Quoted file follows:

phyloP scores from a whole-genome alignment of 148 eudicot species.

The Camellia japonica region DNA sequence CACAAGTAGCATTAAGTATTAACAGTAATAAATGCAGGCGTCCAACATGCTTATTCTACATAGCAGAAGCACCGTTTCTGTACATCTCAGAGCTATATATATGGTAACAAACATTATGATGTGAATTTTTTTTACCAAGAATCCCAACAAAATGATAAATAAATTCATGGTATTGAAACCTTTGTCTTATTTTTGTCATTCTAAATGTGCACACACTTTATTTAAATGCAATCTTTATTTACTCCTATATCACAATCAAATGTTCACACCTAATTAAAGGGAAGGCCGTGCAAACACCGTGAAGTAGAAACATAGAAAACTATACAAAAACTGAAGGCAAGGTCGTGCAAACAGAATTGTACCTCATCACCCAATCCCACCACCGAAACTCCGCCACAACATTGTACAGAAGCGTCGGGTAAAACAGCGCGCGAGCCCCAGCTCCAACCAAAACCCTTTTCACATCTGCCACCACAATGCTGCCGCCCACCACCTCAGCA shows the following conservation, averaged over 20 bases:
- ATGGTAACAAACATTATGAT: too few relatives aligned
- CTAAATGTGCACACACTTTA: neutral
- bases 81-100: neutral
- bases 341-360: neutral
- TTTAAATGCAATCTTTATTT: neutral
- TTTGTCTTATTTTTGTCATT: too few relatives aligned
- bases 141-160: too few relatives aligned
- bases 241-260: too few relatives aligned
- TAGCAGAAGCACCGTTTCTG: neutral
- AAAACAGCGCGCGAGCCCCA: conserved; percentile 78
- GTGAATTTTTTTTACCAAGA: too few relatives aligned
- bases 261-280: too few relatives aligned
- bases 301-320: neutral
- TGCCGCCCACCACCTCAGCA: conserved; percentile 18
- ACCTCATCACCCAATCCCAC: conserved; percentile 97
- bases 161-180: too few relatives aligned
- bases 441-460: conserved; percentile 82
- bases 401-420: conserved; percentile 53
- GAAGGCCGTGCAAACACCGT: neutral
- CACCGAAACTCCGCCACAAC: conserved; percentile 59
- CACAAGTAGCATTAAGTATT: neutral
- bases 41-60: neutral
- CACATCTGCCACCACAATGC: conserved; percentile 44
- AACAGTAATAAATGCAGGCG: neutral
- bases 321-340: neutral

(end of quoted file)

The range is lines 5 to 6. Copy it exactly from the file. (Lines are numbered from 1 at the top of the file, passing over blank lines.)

- bases 81-100: neutral
- bases 341-360: neutral